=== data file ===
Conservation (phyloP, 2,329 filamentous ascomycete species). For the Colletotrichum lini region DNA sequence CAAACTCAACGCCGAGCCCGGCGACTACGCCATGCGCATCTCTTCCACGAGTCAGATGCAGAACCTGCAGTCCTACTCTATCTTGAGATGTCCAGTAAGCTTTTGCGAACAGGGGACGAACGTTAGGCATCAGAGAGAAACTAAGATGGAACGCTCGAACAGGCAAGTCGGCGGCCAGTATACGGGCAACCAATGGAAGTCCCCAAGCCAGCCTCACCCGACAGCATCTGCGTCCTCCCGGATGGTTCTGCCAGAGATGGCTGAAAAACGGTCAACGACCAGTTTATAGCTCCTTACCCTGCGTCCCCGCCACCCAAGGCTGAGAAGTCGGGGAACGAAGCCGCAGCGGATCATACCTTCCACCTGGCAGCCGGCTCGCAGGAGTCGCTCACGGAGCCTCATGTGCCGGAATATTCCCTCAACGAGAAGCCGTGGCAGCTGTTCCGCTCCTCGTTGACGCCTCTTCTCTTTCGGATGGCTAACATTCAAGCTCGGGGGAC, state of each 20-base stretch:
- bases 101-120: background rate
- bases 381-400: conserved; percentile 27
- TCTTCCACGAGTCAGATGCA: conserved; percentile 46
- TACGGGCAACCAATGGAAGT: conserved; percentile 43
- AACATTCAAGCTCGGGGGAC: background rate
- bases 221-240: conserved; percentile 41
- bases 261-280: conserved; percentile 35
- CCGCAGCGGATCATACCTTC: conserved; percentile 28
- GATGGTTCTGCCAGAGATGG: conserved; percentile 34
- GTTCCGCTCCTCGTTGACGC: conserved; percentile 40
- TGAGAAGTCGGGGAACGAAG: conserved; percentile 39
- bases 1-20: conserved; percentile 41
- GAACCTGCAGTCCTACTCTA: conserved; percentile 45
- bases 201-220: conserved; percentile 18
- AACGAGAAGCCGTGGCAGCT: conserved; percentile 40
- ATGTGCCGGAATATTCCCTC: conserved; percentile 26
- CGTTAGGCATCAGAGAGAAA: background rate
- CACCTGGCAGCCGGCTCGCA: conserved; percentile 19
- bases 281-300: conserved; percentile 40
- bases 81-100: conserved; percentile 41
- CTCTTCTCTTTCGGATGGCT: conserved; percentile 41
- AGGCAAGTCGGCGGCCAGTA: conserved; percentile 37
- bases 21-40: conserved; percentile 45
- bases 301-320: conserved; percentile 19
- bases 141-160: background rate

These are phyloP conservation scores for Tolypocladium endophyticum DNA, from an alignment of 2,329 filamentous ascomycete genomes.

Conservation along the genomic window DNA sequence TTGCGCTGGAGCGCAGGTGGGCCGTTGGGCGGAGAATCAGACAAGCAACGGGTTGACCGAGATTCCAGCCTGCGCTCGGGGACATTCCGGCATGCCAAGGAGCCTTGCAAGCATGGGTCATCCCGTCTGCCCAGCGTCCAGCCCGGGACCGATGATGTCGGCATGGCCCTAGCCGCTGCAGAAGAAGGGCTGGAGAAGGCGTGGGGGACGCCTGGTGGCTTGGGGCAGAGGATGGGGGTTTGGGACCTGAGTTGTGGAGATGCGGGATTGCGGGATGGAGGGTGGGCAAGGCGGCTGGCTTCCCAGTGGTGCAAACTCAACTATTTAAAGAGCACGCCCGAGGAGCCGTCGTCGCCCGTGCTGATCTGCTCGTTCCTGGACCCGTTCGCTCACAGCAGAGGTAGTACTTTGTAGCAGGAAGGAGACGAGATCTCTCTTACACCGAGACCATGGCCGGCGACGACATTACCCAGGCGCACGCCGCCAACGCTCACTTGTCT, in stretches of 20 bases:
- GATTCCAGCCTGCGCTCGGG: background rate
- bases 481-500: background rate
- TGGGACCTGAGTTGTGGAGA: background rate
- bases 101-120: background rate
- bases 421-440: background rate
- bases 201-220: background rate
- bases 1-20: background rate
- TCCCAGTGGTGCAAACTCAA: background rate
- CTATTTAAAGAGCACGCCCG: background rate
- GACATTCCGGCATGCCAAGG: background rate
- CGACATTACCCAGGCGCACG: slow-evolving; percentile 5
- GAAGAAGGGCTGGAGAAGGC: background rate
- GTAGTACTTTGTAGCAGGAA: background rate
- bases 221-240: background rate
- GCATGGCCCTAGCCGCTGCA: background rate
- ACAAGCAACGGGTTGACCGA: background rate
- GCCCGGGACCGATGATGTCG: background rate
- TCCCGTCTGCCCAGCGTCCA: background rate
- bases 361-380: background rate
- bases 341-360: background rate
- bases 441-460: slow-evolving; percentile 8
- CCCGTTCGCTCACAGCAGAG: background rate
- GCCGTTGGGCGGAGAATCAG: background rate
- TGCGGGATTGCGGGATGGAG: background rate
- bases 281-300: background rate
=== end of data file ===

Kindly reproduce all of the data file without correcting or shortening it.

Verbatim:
Conservation (phyloP, 2,329 filamentous ascomycete species). For the Colletotrichum lini region DNA sequence CAAACTCAACGCCGAGCCCGGCGACTACGCCATGCGCATCTCTTCCACGAGTCAGATGCAGAACCTGCAGTCCTACTCTATCTTGAGATGTCCAGTAAGCTTTTGCGAACAGGGGACGAACGTTAGGCATCAGAGAGAAACTAAGATGGAACGCTCGAACAGGCAAGTCGGCGGCCAGTATACGGGCAACCAATGGAAGTCCCCAAGCCAGCCTCACCCGACAGCATCTGCGTCCTCCCGGATGGTTCTGCCAGAGATGGCTGAAAAACGGTCAACGACCAGTTTATAGCTCCTTACCCTGCGTCCCCGCCACCCAAGGCTGAGAAGTCGGGGAACGAAGCCGCAGCGGATCATACCTTCCACCTGGCAGCCGGCTCGCAGGAGTCGCTCACGGAGCCTCATGTGCCGGAATATTCCCTCAACGAGAAGCCGTGGCAGCTGTTCCGCTCCTCGTTGACGCCTCTTCTCTTTCGGATGGCTAACATTCAAGCTCGGGGGAC, state of each 20-base stretch:
- bases 101-120: background rate
- bases 381-400: conserved; percentile 27
- TCTTCCACGAGTCAGATGCA: conserved; percentile 46
- TACGGGCAACCAATGGAAGT: conserved; percentile 43
- AACATTCAAGCTCGGGGGAC: background rate
- bases 221-240: conserved; percentile 41
- bases 261-280: conserved; percentile 35
- CCGCAGCGGATCATACCTTC: conserved; percentile 28
- GATGGTTCTGCCAGAGATGG: conserved; percentile 34
- GTTCCGCTCCTCGTTGACGC: conserved; percentile 40
- TGAGAAGTCGGGGAACGAAG: conserved; percentile 39
- bases 1-20: conserved; percentile 41
- GAACCTGCAGTCCTACTCTA: conserved; percentile 45
- bases 201-220: conserved; percentile 18
- AACGAGAAGCCGTGGCAGCT: conserved; percentile 40
- ATGTGCCGGAATATTCCCTC: conserved; percentile 26
- CGTTAGGCATCAGAGAGAAA: background rate
- CACCTGGCAGCCGGCTCGCA: conserved; percentile 19
- bases 281-300: conserved; percentile 40
- bases 81-100: conserved; percentile 41
- CTCTTCTCTTTCGGATGGCT: conserved; percentile 41
- AGGCAAGTCGGCGGCCAGTA: conserved; percentile 37
- bases 21-40: conserved; percentile 45
- bases 301-320: conserved; percentile 19
- bases 141-160: background rate

These are phyloP conservation scores for Tolypocladium endophyticum DNA, from an alignment of 2,329 filamentous ascomycete genomes.

Conservation along the genomic window DNA sequence TTGCGCTGGAGCGCAGGTGGGCCGTTGGGCGGAGAATCAGACAAGCAACGGGTTGACCGAGATTCCAGCCTGCGCTCGGGGACATTCCGGCATGCCAAGGAGCCTTGCAAGCATGGGTCATCCCGTCTGCCCAGCGTCCAGCCCGGGACCGATGATGTCGGCATGGCCCTAGCCGCTGCAGAAGAAGGGCTGGAGAAGGCGTGGGGGACGCCTGGTGGCTTGGGGCAGAGGATGGGGGTTTGGGACCTGAGTTGTGGAGATGCGGGATTGCGGGATGGAGGGTGGGCAAGGCGGCTGGCTTCCCAGTGGTGCAAACTCAACTATTTAAAGAGCACGCCCGAGGAGCCGTCGTCGCCCGTGCTGATCTGCTCGTTCCTGGACCCGTTCGCTCACAGCAGAGGTAGTACTTTGTAGCAGGAAGGAGACGAGATCTCTCTTACACCGAGACCATGGCCGGCGACGACATTACCCAGGCGCACGCCGCCAACGCTCACTTGTCT, in stretches of 20 bases:
- GATTCCAGCCTGCGCTCGGG: background rate
- bases 481-500: background rate
- TGGGACCTGAGTTGTGGAGA: background rate
- bases 101-120: background rate
- bases 421-440: background rate
- bases 201-220: background rate
- bases 1-20: background rate
- TCCCAGTGGTGCAAACTCAA: background rate
- CTATTTAAAGAGCACGCCCG: background rate
- GACATTCCGGCATGCCAAGG: background rate
- CGACATTACCCAGGCGCACG: slow-evolving; percentile 5
- GAAGAAGGGCTGGAGAAGGC: background rate
- GTAGTACTTTGTAGCAGGAA: background rate
- bases 221-240: background rate
- GCATGGCCCTAGCCGCTGCA: background rate
- ACAAGCAACGGGTTGACCGA: background rate
- GCCCGGGACCGATGATGTCG: background rate
- TCCCGTCTGCCCAGCGTCCA: background rate
- bases 361-380: background rate
- bases 341-360: background rate
- bases 441-460: slow-evolving; percentile 8
- CCCGTTCGCTCACAGCAGAG: background rate
- GCCGTTGGGCGGAGAATCAG: background rate
- TGCGGGATTGCGGGATGGAG: background rate
- bases 281-300: background rate